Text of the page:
What are your thoughts? Do you think a brother should respond to the physical violence against his own twin, or should he just run and tell a teacher?

About the author

Emily Buys


  • This is such a tricky situation! Being right there to defend eachother is important…but, yet you want adults to be aware of what is going on!!! Man, kids can be REALLY mean!

  • My personal opinion, I think your guys handled that very well! That is always a tough situation! I wouldn’t want my boys to let the bully continue to beat up their brother while they ran to get help. But in order to stop it..if he had to hit him to get him to STOP hitting his brother…I’d be somewhat ok. Of course, as responsible adults we have to teach them that hitting isn’t a good choice, but really it’s much better than letting your brother continue to get hit and kicked.

    I’m glad they didn’t start the problem, and I’m glad that they had the courage to stand up for their friend who was getting hurt.

  • Both. IF a child is being physically assaulted by another, I think the very same approach that any rational adult would take is appropriate; defending the person being assaulted, assuming they are able to do so. If not, or when the opportunity arises, one should always take responsibility for their actions and bring the situation to the attention of an adult, whether they succeeded in stopping the attack/bullying or not. My opinion. 🙂

  • Agreed! Maybe beat the naughty kid and then run to tell the teacher? lol Nah, I think it all depends on if the kid stops at one punch or if it goes on to be a beating. Either way, adults need to be told.

  • I think they did it the right way myself–stand up for each other first, stop the violence and then go tell an adult. Siblings are each others friends and need to be there for support–sounds like your two have been taught by amazing parents to me! Sorry this happened, but you seem to have turned it into a great teaching moment.

  • You’ve done a great job with them. I think first the violence against his brother has to stop, then go tell an authority figure.

  • Our schools absolutely have a no tolerance policy about hitting. Any child hitting another child (whether child A, B or C) is suspended. Kids cannot hit the other child and say they were protecting themselves or anyone else. Within the school setting, the wisest thing to teach your kids is to immediately alert adults to the situation. They should yell – ‘Sean – Don’t hit me’ or ‘Stop hitting Carter` which will alert the playground aides or teachers in nearby classrooms. Teachers hearing those focused yells will have a headsup on what is really going on before they come around the corner and seeing unfortunately your kid retaliating. Trust me – no tolerance can mean the kid they see throwing a punch gets suspended while the kid who started it stays in school because no adult saw what happened. As much as you want your child to knock the bully down, learn how your school expects kids to respond and talk about this with your kids.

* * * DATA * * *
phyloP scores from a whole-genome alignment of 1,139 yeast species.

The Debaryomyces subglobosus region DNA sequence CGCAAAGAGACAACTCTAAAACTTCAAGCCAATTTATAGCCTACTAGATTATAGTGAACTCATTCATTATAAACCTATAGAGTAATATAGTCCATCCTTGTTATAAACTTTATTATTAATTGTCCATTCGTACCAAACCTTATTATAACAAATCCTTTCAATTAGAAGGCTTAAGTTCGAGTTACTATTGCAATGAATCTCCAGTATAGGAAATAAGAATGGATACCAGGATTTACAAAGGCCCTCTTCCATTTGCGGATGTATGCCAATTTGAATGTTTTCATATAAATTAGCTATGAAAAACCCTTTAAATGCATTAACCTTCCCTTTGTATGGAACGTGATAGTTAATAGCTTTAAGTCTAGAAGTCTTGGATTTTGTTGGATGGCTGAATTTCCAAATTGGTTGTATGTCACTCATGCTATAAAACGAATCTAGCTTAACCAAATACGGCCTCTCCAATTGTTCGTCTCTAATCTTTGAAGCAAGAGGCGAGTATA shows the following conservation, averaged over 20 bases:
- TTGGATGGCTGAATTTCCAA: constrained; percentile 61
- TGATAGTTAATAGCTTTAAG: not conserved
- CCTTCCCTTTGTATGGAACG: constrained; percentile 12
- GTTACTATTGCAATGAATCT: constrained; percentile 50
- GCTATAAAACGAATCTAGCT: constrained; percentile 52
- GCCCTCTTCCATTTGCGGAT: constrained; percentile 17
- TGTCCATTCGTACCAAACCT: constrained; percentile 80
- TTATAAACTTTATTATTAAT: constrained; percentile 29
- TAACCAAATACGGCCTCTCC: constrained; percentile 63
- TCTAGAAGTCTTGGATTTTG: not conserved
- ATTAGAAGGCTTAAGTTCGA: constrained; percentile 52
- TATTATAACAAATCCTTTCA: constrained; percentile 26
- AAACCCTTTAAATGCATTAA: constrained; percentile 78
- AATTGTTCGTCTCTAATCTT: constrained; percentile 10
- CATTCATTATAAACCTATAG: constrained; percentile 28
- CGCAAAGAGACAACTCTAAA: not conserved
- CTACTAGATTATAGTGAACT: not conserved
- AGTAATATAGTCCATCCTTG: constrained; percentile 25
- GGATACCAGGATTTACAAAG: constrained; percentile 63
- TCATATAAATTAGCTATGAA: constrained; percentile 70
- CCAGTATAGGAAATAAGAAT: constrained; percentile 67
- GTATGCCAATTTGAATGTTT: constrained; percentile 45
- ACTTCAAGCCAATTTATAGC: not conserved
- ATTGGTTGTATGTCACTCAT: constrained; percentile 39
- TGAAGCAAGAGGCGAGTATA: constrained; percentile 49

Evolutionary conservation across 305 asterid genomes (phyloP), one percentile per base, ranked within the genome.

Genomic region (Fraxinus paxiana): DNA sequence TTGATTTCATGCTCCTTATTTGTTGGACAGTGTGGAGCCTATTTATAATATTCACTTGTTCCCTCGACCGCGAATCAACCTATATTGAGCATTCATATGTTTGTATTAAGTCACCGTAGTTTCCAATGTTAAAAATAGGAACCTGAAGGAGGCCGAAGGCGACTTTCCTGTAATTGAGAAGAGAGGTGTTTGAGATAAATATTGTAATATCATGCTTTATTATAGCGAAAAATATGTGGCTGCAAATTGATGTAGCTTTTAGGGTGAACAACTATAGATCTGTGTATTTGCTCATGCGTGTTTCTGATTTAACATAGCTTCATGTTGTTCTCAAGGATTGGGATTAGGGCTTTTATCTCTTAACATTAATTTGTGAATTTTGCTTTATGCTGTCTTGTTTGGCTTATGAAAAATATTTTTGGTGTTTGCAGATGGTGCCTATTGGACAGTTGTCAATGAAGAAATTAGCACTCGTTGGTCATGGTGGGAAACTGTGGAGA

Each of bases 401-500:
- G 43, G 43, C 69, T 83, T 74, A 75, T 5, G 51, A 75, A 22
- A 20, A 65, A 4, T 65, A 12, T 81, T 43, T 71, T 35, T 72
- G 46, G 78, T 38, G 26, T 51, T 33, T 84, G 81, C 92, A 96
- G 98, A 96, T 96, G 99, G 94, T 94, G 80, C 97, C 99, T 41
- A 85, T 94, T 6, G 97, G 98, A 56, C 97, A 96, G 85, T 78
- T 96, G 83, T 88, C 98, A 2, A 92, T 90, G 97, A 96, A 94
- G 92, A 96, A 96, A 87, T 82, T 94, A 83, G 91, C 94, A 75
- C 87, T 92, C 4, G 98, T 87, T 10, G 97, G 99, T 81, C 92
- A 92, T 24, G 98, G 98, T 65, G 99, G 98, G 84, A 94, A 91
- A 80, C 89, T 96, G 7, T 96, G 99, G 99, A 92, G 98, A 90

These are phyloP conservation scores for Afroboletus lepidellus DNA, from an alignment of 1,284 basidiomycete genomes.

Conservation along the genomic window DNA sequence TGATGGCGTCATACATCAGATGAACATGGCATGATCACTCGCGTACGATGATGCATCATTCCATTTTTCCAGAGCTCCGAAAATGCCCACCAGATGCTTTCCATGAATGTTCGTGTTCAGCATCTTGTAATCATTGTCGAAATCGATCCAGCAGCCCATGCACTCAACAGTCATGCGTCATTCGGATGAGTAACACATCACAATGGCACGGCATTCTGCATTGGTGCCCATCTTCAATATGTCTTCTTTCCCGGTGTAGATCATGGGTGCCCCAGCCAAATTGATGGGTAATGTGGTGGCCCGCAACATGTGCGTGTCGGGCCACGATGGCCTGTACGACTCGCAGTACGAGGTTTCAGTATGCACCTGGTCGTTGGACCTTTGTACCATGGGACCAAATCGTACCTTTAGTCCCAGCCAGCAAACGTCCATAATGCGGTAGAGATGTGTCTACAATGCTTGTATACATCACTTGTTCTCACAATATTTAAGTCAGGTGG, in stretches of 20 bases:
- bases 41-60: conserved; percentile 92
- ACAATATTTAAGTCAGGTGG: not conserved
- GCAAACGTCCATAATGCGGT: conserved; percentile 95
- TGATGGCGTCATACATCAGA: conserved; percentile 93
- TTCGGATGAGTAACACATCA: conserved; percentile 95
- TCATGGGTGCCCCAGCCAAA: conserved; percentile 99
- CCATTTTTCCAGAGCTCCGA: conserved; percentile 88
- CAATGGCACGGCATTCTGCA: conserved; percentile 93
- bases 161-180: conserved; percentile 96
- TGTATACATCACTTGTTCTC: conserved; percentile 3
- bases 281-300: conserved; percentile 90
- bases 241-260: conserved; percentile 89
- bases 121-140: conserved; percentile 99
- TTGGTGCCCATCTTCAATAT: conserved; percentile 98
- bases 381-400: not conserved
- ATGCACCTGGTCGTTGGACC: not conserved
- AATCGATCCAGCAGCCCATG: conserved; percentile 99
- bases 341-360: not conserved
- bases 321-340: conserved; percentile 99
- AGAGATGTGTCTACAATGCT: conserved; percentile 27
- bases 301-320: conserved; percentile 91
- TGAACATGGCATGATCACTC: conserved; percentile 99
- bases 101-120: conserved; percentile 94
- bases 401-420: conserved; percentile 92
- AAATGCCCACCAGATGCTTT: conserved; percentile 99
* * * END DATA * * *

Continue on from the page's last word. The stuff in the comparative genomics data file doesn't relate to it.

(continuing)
• I agree with everyone, and I was taught the same way. Defending my sibling and then making the report seems to be the best move so that the kid being hit isn’t hurt too badly. (I get you, with kids nowadays. I’m flabbergasted at the bullying stories going around).

  • See, this would be great if this were enforced all around. When it’s not – and some of the adults don’t want to do anything about it, then the system is flawed.

  • my son is 31 but when he was a child in the first grade, i always told him don’t hit girls and if someone is bothering him go to the principal’s office and have him call me.. one day he comes home and told me a girl in his class keeps hitting him. i told him i would talk to her or her parents because you do not hit girls. i took him to school the next day and he tells me there she is. standing near a tree was a girl clearly 1 1/2 ft taller then him and built like a brick house. i swear i was so angry. i told him im going to talk to the principal but if she hits him again hit her back. kids have to watch out for themselves the parents are not there to help them all the time. i know a lot of you wont agree with me but he did hit back and she never bothered him again